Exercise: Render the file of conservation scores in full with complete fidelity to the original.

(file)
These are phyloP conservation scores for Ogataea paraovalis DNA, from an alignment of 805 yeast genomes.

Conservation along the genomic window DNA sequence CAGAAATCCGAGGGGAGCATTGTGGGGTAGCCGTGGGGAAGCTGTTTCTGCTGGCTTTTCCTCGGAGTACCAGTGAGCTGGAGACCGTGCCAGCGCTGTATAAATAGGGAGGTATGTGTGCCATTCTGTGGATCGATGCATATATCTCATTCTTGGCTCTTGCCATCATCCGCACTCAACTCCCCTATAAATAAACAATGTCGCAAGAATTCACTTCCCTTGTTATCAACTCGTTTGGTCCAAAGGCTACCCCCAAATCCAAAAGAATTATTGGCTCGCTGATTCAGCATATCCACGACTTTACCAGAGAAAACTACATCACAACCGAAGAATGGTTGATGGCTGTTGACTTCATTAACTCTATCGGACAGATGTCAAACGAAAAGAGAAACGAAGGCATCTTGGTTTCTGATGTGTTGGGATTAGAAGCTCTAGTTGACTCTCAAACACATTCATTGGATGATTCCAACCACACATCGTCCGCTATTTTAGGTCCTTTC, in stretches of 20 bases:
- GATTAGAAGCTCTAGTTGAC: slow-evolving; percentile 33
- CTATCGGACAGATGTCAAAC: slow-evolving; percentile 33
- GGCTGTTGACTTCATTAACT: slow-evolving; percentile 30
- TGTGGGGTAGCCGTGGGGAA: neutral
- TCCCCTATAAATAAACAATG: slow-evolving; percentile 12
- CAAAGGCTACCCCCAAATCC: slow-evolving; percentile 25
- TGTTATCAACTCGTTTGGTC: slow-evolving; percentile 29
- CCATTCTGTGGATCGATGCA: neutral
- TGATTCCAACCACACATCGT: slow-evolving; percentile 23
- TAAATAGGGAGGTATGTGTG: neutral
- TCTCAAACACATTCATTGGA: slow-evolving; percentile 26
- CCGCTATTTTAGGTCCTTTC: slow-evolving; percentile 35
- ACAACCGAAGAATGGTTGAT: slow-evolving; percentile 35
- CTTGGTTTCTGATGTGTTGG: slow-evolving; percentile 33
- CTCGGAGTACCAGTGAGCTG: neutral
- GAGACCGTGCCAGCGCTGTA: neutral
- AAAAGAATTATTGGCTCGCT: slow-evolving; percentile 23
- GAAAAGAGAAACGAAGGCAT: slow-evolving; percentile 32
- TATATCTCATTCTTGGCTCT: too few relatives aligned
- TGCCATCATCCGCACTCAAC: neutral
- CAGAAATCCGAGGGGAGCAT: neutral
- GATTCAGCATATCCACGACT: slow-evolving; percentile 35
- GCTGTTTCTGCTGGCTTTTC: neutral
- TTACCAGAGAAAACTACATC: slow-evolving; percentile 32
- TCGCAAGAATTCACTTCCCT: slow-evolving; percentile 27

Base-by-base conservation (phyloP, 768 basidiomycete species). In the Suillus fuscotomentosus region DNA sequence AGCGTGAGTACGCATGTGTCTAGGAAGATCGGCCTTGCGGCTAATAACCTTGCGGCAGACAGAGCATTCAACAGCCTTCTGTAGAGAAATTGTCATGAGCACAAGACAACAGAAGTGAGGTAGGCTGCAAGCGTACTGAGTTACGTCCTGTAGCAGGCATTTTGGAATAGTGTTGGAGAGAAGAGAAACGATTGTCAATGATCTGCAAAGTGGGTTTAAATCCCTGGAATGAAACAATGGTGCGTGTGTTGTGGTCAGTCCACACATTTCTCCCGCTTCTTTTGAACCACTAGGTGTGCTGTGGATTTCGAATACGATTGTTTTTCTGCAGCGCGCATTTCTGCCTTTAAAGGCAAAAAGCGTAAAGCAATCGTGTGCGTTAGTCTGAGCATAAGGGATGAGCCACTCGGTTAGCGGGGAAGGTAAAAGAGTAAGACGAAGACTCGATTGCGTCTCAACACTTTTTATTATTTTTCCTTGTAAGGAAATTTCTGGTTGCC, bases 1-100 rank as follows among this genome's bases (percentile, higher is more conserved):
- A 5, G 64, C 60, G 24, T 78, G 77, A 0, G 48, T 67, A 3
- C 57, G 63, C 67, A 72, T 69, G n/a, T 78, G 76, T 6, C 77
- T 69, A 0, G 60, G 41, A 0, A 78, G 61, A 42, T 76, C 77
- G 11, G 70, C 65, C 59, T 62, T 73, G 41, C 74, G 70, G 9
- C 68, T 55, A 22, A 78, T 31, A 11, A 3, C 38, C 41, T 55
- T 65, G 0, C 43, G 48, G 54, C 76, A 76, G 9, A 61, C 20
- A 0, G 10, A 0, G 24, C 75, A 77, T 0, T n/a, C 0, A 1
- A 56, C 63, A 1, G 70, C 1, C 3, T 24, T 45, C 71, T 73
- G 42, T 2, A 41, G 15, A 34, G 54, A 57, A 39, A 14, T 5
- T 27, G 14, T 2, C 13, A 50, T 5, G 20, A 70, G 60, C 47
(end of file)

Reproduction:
These are phyloP conservation scores for Ogataea paraovalis DNA, from an alignment of 805 yeast genomes.

Conservation along the genomic window DNA sequence CAGAAATCCGAGGGGAGCATTGTGGGGTAGCCGTGGGGAAGCTGTTTCTGCTGGCTTTTCCTCGGAGTACCAGTGAGCTGGAGACCGTGCCAGCGCTGTATAAATAGGGAGGTATGTGTGCCATTCTGTGGATCGATGCATATATCTCATTCTTGGCTCTTGCCATCATCCGCACTCAACTCCCCTATAAATAAACAATGTCGCAAGAATTCACTTCCCTTGTTATCAACTCGTTTGGTCCAAAGGCTACCCCCAAATCCAAAAGAATTATTGGCTCGCTGATTCAGCATATCCACGACTTTACCAGAGAAAACTACATCACAACCGAAGAATGGTTGATGGCTGTTGACTTCATTAACTCTATCGGACAGATGTCAAACGAAAAGAGAAACGAAGGCATCTTGGTTTCTGATGTGTTGGGATTAGAAGCTCTAGTTGACTCTCAAACACATTCATTGGATGATTCCAACCACACATCGTCCGCTATTTTAGGTCCTTTC, in stretches of 20 bases:
- GATTAGAAGCTCTAGTTGAC: slow-evolving; percentile 33
- CTATCGGACAGATGTCAAAC: slow-evolving; percentile 33
- GGCTGTTGACTTCATTAACT: slow-evolving; percentile 30
- TGTGGGGTAGCCGTGGGGAA: neutral
- TCCCCTATAAATAAACAATG: slow-evolving; percentile 12
- CAAAGGCTACCCCCAAATCC: slow-evolving; percentile 25
- TGTTATCAACTCGTTTGGTC: slow-evolving; percentile 29
- CCATTCTGTGGATCGATGCA: neutral
- TGATTCCAACCACACATCGT: slow-evolving; percentile 23
- TAAATAGGGAGGTATGTGTG: neutral
- TCTCAAACACATTCATTGGA: slow-evolving; percentile 26
- CCGCTATTTTAGGTCCTTTC: slow-evolving; percentile 35
- ACAACCGAAGAATGGTTGAT: slow-evolving; percentile 35
- CTTGGTTTCTGATGTGTTGG: slow-evolving; percentile 33
- CTCGGAGTACCAGTGAGCTG: neutral
- GAGACCGTGCCAGCGCTGTA: neutral
- AAAAGAATTATTGGCTCGCT: slow-evolving; percentile 23
- GAAAAGAGAAACGAAGGCAT: slow-evolving; percentile 32
- TATATCTCATTCTTGGCTCT: too few relatives aligned
- TGCCATCATCCGCACTCAAC: neutral
- CAGAAATCCGAGGGGAGCAT: neutral
- GATTCAGCATATCCACGACT: slow-evolving; percentile 35
- GCTGTTTCTGCTGGCTTTTC: neutral
- TTACCAGAGAAAACTACATC: slow-evolving; percentile 32
- TCGCAAGAATTCACTTCCCT: slow-evolving; percentile 27

Base-by-base conservation (phyloP, 768 basidiomycete species). In the Suillus fuscotomentosus region DNA sequence AGCGTGAGTACGCATGTGTCTAGGAAGATCGGCCTTGCGGCTAATAACCTTGCGGCAGACAGAGCATTCAACAGCCTTCTGTAGAGAAATTGTCATGAGCACAAGACAACAGAAGTGAGGTAGGCTGCAAGCGTACTGAGTTACGTCCTGTAGCAGGCATTTTGGAATAGTGTTGGAGAGAAGAGAAACGATTGTCAATGATCTGCAAAGTGGGTTTAAATCCCTGGAATGAAACAATGGTGCGTGTGTTGTGGTCAGTCCACACATTTCTCCCGCTTCTTTTGAACCACTAGGTGTGCTGTGGATTTCGAATACGATTGTTTTTCTGCAGCGCGCATTTCTGCCTTTAAAGGCAAAAAGCGTAAAGCAATCGTGTGCGTTAGTCTGAGCATAAGGGATGAGCCACTCGGTTAGCGGGGAAGGTAAAAGAGTAAGACGAAGACTCGATTGCGTCTCAACACTTTTTATTATTTTTCCTTGTAAGGAAATTTCTGGTTGCC, bases 1-100 rank as follows among this genome's bases (percentile, higher is more conserved):
- A 5, G 64, C 60, G 24, T 78, G 77, A 0, G 48, T 67, A 3
- C 57, G 63, C 67, A 72, T 69, G n/a, T 78, G 76, T 6, C 77
- T 69, A 0, G 60, G 41, A 0, A 78, G 61, A 42, T 76, C 77
- G 11, G 70, C 65, C 59, T 62, T 73, G 41, C 74, G 70, G 9
- C 68, T 55, A 22, A 78, T 31, A 11, A 3, C 38, C 41, T 55
- T 65, G 0, C 43, G 48, G 54, C 76, A 76, G 9, A 61, C 20
- A 0, G 10, A 0, G 24, C 75, A 77, T 0, T n/a, C 0, A 1
- A 56, C 63, A 1, G 70, C 1, C 3, T 24, T 45, C 71, T 73
- G 42, T 2, A 41, G 15, A 34, G 54, A 57, A 39, A 14, T 5
- T 27, G 14, T 2, C 13, A 50, T 5, G 20, A 70, G 60, C 47